Carved animal, ‘Ngintaka’ (goanna), river red gum, Topsy Tjulyata, Maruku Arts, Uluru, Northern Territory, Australia, 1999

Made by Maruku Arts in Uluru, Northern Territory, 1999.

This collection of carved animals from Uluru in the Northern Territory are a significant addition to the Indigenous collection. The Museum has a limited number of objects in the collection from the Mutitjulu community. All three of the artists are senior custodians in the community, with Topsy and Pulya being founding members of the Maruku Arts centre.
Contemporary carvings by Anangu (Central and Western Desert Aboriginal people) are known as punu, hand carved and decorated with walka, patterns...

Summary

Object No.

2004/15/3

Physical Description

Carved animal, 'Ngintaka' (goanna), river red gum, Topsy Tjulyata, Maruku Arts, Uluru, Northern Territory, Australia, 1999

The Ngintaka (goanna) is flat with a rounded top, tail and four small legs. The Ngintaka is decorated with patterns burnt into the wood.

Marks

Burnt into the underside of the object "O". Inscribed onto underside of the object in green pencil "WH180"

Dimensions

Height

55 mm

Width

156 mm

Production

Notes

Topsy Tjulyata began working in arts and crafts at Ernabella in the late nineteen forties and by the eighties had specialised in wood carving. She works closely with her husband Walter Pukutiwara, and after helping establish Maruku Arts is still a Governing Committee member. Topsy is one of the most expert and widely exhibited Maruku carvers and marks her work with a signature circular walka.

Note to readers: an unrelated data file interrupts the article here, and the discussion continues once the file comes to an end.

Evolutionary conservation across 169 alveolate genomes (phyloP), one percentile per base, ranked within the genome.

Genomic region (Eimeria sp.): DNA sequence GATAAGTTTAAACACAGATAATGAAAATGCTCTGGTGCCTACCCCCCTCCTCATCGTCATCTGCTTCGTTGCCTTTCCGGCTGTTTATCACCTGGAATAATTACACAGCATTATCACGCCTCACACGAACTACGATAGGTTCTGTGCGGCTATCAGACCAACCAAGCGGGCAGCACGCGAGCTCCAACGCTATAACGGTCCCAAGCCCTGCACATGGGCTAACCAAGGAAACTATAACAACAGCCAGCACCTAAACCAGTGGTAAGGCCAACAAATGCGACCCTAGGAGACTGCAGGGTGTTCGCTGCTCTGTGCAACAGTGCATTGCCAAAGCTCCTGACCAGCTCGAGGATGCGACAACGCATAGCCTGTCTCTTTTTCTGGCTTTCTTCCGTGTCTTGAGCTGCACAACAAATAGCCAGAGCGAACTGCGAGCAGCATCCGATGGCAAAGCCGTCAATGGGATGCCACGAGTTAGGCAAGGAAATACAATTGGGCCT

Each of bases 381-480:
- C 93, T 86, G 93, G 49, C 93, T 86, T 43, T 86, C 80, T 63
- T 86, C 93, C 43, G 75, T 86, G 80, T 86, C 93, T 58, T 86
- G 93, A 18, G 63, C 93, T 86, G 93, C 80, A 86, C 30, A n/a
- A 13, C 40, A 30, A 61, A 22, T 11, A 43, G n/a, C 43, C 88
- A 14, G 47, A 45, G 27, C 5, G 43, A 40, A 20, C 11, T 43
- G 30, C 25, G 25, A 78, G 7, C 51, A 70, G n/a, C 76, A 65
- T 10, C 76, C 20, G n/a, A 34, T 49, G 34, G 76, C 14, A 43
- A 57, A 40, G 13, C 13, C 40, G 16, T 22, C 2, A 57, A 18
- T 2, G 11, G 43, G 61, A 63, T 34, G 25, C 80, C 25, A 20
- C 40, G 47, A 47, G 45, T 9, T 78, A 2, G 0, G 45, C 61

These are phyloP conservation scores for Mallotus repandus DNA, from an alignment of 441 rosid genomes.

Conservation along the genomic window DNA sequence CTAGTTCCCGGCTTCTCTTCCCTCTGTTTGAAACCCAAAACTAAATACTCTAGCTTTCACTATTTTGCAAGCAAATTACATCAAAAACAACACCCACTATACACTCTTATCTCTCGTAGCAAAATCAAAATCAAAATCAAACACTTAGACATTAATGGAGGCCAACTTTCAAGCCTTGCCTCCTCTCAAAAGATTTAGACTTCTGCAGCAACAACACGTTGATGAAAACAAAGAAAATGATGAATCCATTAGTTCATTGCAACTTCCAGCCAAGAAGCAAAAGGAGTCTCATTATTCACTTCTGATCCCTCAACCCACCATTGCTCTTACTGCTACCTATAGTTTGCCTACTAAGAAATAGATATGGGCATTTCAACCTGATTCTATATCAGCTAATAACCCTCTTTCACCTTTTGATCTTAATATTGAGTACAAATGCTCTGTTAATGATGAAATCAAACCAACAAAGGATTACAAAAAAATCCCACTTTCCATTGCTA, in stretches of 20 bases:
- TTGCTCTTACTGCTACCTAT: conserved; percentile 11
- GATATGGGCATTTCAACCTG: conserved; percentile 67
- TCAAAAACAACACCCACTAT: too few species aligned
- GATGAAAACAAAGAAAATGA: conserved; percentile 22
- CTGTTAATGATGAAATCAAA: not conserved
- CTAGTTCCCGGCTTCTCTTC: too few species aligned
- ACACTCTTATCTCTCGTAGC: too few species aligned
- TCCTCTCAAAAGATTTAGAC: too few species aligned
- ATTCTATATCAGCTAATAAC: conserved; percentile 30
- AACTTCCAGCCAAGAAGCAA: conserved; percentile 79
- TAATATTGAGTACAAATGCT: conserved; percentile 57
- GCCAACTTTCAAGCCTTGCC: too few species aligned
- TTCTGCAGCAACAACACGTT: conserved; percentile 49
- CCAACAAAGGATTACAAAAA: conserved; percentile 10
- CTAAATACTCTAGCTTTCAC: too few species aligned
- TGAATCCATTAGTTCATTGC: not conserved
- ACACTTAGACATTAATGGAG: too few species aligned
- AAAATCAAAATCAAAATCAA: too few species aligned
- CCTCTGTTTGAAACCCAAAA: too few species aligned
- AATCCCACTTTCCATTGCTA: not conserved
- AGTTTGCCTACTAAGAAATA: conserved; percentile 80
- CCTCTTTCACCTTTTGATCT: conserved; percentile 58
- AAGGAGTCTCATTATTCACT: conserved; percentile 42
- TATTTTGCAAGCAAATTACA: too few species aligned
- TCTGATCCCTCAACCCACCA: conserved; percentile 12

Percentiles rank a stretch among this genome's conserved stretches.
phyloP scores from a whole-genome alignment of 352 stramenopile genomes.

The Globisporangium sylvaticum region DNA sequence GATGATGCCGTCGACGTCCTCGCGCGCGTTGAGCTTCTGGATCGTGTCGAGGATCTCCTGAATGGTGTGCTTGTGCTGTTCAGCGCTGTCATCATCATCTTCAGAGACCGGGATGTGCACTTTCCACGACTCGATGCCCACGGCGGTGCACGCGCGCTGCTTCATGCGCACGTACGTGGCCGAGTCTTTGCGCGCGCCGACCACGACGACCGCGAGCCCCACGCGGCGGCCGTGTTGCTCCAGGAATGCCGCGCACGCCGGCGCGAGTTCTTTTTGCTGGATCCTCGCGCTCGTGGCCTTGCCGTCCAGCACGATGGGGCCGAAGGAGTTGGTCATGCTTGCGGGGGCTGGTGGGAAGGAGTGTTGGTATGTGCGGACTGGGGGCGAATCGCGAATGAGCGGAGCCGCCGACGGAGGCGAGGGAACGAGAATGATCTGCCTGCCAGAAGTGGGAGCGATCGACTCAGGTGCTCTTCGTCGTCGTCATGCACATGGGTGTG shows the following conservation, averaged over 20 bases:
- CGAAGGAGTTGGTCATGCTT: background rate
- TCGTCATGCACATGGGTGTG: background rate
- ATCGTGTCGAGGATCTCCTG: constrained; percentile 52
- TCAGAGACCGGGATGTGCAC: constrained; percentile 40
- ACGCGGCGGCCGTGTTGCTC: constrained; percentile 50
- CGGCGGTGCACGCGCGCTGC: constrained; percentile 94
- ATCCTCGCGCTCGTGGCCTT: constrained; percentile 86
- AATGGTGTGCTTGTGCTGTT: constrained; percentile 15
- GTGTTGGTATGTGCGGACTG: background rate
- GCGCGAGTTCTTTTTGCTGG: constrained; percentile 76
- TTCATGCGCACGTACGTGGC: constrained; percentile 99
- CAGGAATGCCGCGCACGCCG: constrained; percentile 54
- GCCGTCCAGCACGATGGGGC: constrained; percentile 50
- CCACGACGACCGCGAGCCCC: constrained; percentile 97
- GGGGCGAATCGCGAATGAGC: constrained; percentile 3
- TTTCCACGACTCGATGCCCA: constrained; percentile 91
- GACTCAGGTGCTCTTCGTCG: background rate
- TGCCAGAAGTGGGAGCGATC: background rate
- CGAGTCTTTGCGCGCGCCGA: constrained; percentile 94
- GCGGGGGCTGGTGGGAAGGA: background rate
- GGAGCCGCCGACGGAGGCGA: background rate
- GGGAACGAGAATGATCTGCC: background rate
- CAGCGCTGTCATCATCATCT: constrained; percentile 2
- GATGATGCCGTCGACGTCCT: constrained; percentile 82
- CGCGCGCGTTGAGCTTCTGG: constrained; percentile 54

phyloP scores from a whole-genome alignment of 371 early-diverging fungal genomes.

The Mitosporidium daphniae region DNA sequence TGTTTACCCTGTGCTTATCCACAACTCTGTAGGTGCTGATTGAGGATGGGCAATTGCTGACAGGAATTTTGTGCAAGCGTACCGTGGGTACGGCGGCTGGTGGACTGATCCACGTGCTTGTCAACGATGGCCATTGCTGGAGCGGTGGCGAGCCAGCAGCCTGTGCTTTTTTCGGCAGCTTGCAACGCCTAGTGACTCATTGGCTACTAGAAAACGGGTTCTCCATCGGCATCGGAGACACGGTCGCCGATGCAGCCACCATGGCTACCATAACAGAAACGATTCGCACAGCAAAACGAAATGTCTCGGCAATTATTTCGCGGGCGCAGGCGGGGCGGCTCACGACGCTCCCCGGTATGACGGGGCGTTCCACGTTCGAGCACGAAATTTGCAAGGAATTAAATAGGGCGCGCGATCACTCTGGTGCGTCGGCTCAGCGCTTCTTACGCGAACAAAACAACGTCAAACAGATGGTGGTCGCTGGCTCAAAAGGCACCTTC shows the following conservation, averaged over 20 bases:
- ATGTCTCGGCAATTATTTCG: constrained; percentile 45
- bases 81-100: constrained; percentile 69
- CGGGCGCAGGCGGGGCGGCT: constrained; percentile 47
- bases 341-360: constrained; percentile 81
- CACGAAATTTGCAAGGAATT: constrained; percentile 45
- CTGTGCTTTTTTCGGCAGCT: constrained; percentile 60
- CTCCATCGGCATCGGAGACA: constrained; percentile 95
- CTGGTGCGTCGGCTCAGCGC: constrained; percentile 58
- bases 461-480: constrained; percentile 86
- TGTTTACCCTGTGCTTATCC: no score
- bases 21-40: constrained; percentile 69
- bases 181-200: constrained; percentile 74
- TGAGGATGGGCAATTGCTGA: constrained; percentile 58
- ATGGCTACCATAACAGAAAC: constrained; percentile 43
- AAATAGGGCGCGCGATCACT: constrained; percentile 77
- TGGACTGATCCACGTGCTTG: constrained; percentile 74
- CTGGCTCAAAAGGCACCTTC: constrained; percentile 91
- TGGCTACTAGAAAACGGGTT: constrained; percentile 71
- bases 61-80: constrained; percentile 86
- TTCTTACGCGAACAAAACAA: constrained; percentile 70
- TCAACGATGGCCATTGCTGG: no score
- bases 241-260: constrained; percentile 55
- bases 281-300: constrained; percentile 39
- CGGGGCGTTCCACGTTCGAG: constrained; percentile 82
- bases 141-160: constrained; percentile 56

Contemporary carvings by Anangu (Central and Western Desert Aboriginal people) are known as punu, hand carved and decorated with walka, patterns burnt into the wood with wire heated on a wood fire. The animals all have their associations with the Tjukurpa, the stories of the Creation Ancestors and the activities which shaped the land, the people and their Law.

Tjukurpa is celebrated in inma (ceremony, song and dance), story telling and art work. Many of the details of Tjukurpa are restricted to senior custodians.

The Ngintaka or Perentie lizard (Varanus giganteus) is the largest lizard of Central Australia and a highly prized and important food. Wati Ngintaka (Perentie Man) Tjukurpa stretches from one side of South Australia to the other, many sacred sites marking his passage from the first greedy sighting of a prized grindstone, to his death in punishment for its theft.

Ngampal ngaranyi is lying 'flat out' on the ground in the typical flattened pose of a sun basking lizard. It is an adaptive habit of many reptiles to use the sun and hot ground to increase their body temperature by forming as large a surface area as possible.

Made

Maruku Arts 1999

Artist

Topsy Tjulyata null

Source

Credit Line

Purchased 2004

Acquisition Date

11 February 2004

Cite this Object

Harvard

Carved animal, 'Ngintaka' (goanna), river red gum, Topsy Tjulyata, Maruku Arts, Uluru, Northern Territory, Australia, 1999 2018, Museum of Applied Arts & Sciences, accessed 13 November 2018, <https://ma.as/343975>

Wikipedia

{{cite web |url=https://ma.as/343975 |title=Carved animal, 'Ngintaka' (goanna), river red gum, Topsy Tjulyata, Maruku Arts, Uluru, Northern Territory, Australia, 1999 |author=Museum of Applied Arts & Sciences |access-date=13 November 2018 |publisher=Museum of Applied Arts & Sciences, Australia}}

Incomplete

This object record is currently incomplete. Other information may exist in a non-digital form. The Museum continues to update and add new research to collection records.

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